There are anniversaries and celebrations that come round every year, making it easy for freelancers to plan in advance. It is important to realise that papers and magazines prepare special issues for these holidays very early for issues such as Christmas, Easter, Passover, national holidays etc.-  send in your proposal at least 2 months in advance.  Mother’s Day is a bit tricky because it’s celebrated on different days in various countries,  but in Australia it’s always the first Sunday in May, in England I think it was in March, for other countries find out on Google.  Below is the story I wrote that was published last year for this endearing and enduring holiday.



We only have one mother in our life-time.  This unique person is the greatest influence on our lives from the moment we take our first breath – perhaps even before, while we are still in the womb.  She protects us when we are small, disciplines us when we need it, and is there for us through every single rite of passage.  Inevitably, one day in our lives we lose her.  Perhaps that is the saddest part of growing older – the losses we sustain along the way.  And she is irreplaceable – we can make new friends, even marry another spouse, but we can never replace a mother.

She stays with us throughout our lives, even when we are mothers, or even grandmothers, ourselves.  How do we remember her?  Perhaps we give her name to a grandchild.  Perhaps we make dishes that we loved as children, and for which  she once gave us the recipe.  Perhaps we wear a piece of jewelry that came to us after her death, and while it may not be valuable, it gives off wonderful vibrations simply because she used to wear it.

I have some earrings that were my mother’s.  They’re only made of coloured glass, but whenever I wear them, I find myself smiling.  She had so little in her lifetime.  Her old-fashioned kitchen in Melbourne’s seaside  suburb of St. Kilda  sported none of the appliances we take for granted today.  No refrigerator, but an old ice-chest.  A man in a horse and cart used to deliver the ice twice a week.  No washing machine, but a big copper and a mangle and scrubbing board. Monday was always washing-day, and I can still smell the wonderful fragrance of clean sheets billowing on the line in the sun and wind.  The clothes lines were held up by a wooden prop.  The big event in our lives was when we got a telephone, just in time for my teenage years, but I was strictly limited to how often I could use it, and for how long I could talk.  There was no television, of course, but we had a wireless and the whole family would gather around it each night for our favourite serial, “Dad and Dave.” Then late at night there was that scary program “The Witches’ Hour.”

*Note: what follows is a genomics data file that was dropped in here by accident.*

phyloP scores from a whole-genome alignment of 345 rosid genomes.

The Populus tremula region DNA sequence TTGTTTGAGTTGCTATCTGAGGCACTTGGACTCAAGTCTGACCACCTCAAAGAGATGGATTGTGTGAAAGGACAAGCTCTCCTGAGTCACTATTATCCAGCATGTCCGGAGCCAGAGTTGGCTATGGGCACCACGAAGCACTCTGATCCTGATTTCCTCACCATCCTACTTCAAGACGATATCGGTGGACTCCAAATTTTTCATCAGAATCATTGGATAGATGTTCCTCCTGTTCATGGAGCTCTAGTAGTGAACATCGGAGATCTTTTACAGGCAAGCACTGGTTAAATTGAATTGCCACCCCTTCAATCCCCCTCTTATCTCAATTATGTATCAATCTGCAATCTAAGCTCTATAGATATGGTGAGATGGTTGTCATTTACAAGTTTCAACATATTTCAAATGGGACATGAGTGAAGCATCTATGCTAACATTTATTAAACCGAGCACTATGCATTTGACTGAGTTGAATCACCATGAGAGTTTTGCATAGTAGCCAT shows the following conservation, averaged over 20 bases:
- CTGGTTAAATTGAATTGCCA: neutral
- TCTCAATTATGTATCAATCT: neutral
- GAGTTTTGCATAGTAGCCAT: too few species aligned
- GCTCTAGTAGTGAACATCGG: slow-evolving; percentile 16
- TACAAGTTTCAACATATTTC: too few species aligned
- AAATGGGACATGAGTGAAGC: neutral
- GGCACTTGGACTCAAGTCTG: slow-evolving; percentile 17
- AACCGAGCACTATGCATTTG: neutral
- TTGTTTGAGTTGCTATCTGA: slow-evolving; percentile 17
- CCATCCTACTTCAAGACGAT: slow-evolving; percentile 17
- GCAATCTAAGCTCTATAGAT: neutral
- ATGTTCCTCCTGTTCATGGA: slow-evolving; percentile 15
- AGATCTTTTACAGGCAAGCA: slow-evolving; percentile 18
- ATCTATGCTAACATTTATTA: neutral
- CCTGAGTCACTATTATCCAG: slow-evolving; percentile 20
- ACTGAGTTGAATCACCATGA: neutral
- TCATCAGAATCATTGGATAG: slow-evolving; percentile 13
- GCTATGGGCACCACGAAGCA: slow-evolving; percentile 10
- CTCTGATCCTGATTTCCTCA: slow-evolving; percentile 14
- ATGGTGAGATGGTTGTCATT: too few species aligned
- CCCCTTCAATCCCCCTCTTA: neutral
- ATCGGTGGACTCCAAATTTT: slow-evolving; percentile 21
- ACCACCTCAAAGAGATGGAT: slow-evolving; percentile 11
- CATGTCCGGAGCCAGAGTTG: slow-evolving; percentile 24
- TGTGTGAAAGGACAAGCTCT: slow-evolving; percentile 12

There was not a lot of entertainment when I was a child, but the big treat was when my mother would take me to the local town hall, for Community Singing.  All the words of the songs were up on a screen, and everyone would sing along.  I felt so close to my mother then, and thought she was the most wonderful woman in the world.

Born at a time when schooling for girls was not considered a priority, she probably had only eight years of education.  But she was wise, from the lessons of life.  Mother of five, with little in the way of worldly possessions, she nevertheless created a haven for us, where we all felt safe.  She taught us honesty and decency, morality and ambition. She never laughed at our dreams, but tried to help us make them come true.

In some way, I think of my mother almost every day.  I teach my grandchildren the songs she taught me, and the nursery rhymes.  In the food I cook from her recipes, I can still taste the flavor of love.  I find myself using expressions that were hers. Now I see her image reflected back when I look in the mirror.

Life moves on.  Everything changes.  We travel around the world, achieve things that she never dreamt of.  Yet what always remains constant is a mother’s love, whether she is still here or long departed.

It’s sentimental, I know, but at least once a year – on Mother’s Day – we can celebrate or just take some time to remember.



  1. Rebecca Goldsmith says:

    Beautifully written- in your inimitable style. Thank you for reminding us how important this very special person is.
    I also loved what you wrote about your father, his garden, the mushrooms etc.

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